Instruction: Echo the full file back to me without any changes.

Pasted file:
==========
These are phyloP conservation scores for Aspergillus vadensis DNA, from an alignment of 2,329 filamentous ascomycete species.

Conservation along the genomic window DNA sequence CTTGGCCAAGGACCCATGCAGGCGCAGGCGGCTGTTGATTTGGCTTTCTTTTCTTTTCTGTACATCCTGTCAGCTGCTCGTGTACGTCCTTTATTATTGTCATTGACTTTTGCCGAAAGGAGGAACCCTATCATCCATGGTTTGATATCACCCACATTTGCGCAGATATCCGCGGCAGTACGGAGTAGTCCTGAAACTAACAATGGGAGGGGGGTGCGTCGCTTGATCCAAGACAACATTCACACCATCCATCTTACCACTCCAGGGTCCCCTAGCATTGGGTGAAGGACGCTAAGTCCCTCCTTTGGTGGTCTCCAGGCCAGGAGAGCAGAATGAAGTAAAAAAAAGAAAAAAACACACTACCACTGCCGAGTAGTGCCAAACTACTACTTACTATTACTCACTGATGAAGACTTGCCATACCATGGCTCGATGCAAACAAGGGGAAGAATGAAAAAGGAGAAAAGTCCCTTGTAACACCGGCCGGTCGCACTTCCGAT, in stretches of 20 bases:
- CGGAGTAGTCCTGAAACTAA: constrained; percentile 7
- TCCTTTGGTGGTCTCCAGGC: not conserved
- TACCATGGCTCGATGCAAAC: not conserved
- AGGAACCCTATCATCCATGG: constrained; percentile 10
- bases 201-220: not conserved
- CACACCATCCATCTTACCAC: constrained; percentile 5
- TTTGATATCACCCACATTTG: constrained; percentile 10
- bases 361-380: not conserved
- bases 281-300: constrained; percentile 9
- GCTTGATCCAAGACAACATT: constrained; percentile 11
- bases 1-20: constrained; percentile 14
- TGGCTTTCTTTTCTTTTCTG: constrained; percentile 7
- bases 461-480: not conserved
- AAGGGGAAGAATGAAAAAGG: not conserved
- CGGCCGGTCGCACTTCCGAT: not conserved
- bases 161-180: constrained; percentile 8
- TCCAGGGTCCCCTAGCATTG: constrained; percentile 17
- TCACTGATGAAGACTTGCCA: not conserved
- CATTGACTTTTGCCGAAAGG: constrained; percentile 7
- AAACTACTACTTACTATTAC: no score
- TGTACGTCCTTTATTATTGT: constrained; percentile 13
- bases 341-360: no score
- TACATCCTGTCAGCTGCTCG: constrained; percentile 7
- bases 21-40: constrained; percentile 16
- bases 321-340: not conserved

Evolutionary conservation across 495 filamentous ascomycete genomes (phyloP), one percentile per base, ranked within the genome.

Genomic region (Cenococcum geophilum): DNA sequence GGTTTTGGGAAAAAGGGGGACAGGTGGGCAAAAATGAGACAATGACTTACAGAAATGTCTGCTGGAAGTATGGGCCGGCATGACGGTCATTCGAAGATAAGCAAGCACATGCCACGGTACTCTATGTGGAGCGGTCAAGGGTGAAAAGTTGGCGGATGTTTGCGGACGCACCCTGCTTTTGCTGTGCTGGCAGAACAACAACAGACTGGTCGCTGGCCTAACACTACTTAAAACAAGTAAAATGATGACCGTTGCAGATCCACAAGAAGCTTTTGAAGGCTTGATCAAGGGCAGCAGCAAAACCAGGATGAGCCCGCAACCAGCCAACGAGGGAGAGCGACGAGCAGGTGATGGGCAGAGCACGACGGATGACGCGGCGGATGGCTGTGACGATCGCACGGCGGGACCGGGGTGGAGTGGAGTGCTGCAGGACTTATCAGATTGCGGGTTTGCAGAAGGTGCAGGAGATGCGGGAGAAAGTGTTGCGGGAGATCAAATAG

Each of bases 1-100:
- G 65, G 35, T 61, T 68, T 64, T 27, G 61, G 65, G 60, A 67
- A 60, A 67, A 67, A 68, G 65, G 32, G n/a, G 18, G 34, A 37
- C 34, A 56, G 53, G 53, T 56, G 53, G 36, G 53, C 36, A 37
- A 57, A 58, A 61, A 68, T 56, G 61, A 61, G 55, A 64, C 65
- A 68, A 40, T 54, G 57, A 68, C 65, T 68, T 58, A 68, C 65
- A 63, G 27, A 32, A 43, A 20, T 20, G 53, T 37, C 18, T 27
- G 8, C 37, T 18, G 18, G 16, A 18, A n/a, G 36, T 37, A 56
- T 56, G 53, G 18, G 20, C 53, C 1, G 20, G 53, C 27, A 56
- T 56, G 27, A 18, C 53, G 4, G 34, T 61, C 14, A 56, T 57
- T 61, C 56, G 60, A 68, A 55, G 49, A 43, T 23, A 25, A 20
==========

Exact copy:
These are phyloP conservation scores for Aspergillus vadensis DNA, from an alignment of 2,329 filamentous ascomycete species.

Conservation along the genomic window DNA sequence CTTGGCCAAGGACCCATGCAGGCGCAGGCGGCTGTTGATTTGGCTTTCTTTTCTTTTCTGTACATCCTGTCAGCTGCTCGTGTACGTCCTTTATTATTGTCATTGACTTTTGCCGAAAGGAGGAACCCTATCATCCATGGTTTGATATCACCCACATTTGCGCAGATATCCGCGGCAGTACGGAGTAGTCCTGAAACTAACAATGGGAGGGGGGTGCGTCGCTTGATCCAAGACAACATTCACACCATCCATCTTACCACTCCAGGGTCCCCTAGCATTGGGTGAAGGACGCTAAGTCCCTCCTTTGGTGGTCTCCAGGCCAGGAGAGCAGAATGAAGTAAAAAAAAGAAAAAAACACACTACCACTGCCGAGTAGTGCCAAACTACTACTTACTATTACTCACTGATGAAGACTTGCCATACCATGGCTCGATGCAAACAAGGGGAAGAATGAAAAAGGAGAAAAGTCCCTTGTAACACCGGCCGGTCGCACTTCCGAT, in stretches of 20 bases:
- CGGAGTAGTCCTGAAACTAA: constrained; percentile 7
- TCCTTTGGTGGTCTCCAGGC: not conserved
- TACCATGGCTCGATGCAAAC: not conserved
- AGGAACCCTATCATCCATGG: constrained; percentile 10
- bases 201-220: not conserved
- CACACCATCCATCTTACCAC: constrained; percentile 5
- TTTGATATCACCCACATTTG: constrained; percentile 10
- bases 361-380: not conserved
- bases 281-300: constrained; percentile 9
- GCTTGATCCAAGACAACATT: constrained; percentile 11
- bases 1-20: constrained; percentile 14
- TGGCTTTCTTTTCTTTTCTG: constrained; percentile 7
- bases 461-480: not conserved
- AAGGGGAAGAATGAAAAAGG: not conserved
- CGGCCGGTCGCACTTCCGAT: not conserved
- bases 161-180: constrained; percentile 8
- TCCAGGGTCCCCTAGCATTG: constrained; percentile 17
- TCACTGATGAAGACTTGCCA: not conserved
- CATTGACTTTTGCCGAAAGG: constrained; percentile 7
- AAACTACTACTTACTATTAC: no score
- TGTACGTCCTTTATTATTGT: constrained; percentile 13
- bases 341-360: no score
- TACATCCTGTCAGCTGCTCG: constrained; percentile 7
- bases 21-40: constrained; percentile 16
- bases 321-340: not conserved

Evolutionary conservation across 495 filamentous ascomycete genomes (phyloP), one percentile per base, ranked within the genome.

Genomic region (Cenococcum geophilum): DNA sequence GGTTTTGGGAAAAAGGGGGACAGGTGGGCAAAAATGAGACAATGACTTACAGAAATGTCTGCTGGAAGTATGGGCCGGCATGACGGTCATTCGAAGATAAGCAAGCACATGCCACGGTACTCTATGTGGAGCGGTCAAGGGTGAAAAGTTGGCGGATGTTTGCGGACGCACCCTGCTTTTGCTGTGCTGGCAGAACAACAACAGACTGGTCGCTGGCCTAACACTACTTAAAACAAGTAAAATGATGACCGTTGCAGATCCACAAGAAGCTTTTGAAGGCTTGATCAAGGGCAGCAGCAAAACCAGGATGAGCCCGCAACCAGCCAACGAGGGAGAGCGACGAGCAGGTGATGGGCAGAGCACGACGGATGACGCGGCGGATGGCTGTGACGATCGCACGGCGGGACCGGGGTGGAGTGGAGTGCTGCAGGACTTATCAGATTGCGGGTTTGCAGAAGGTGCAGGAGATGCGGGAGAAAGTGTTGCGGGAGATCAAATAG

Each of bases 1-100:
- G 65, G 35, T 61, T 68, T 64, T 27, G 61, G 65, G 60, A 67
- A 60, A 67, A 67, A 68, G 65, G 32, G n/a, G 18, G 34, A 37
- C 34, A 56, G 53, G 53, T 56, G 53, G 36, G 53, C 36, A 37
- A 57, A 58, A 61, A 68, T 56, G 61, A 61, G 55, A 64, C 65
- A 68, A 40, T 54, G 57, A 68, C 65, T 68, T 58, A 68, C 65
- A 63, G 27, A 32, A 43, A 20, T 20, G 53, T 37, C 18, T 27
- G 8, C 37, T 18, G 18, G 16, A 18, A n/a, G 36, T 37, A 56
- T 56, G 53, G 18, G 20, C 53, C 1, G 20, G 53, C 27, A 56
- T 56, G 27, A 18, C 53, G 4, G 34, T 61, C 14, A 56, T 57
- T 61, C 56, G 60, A 68, A 55, G 49, A 43, T 23, A 25, A 20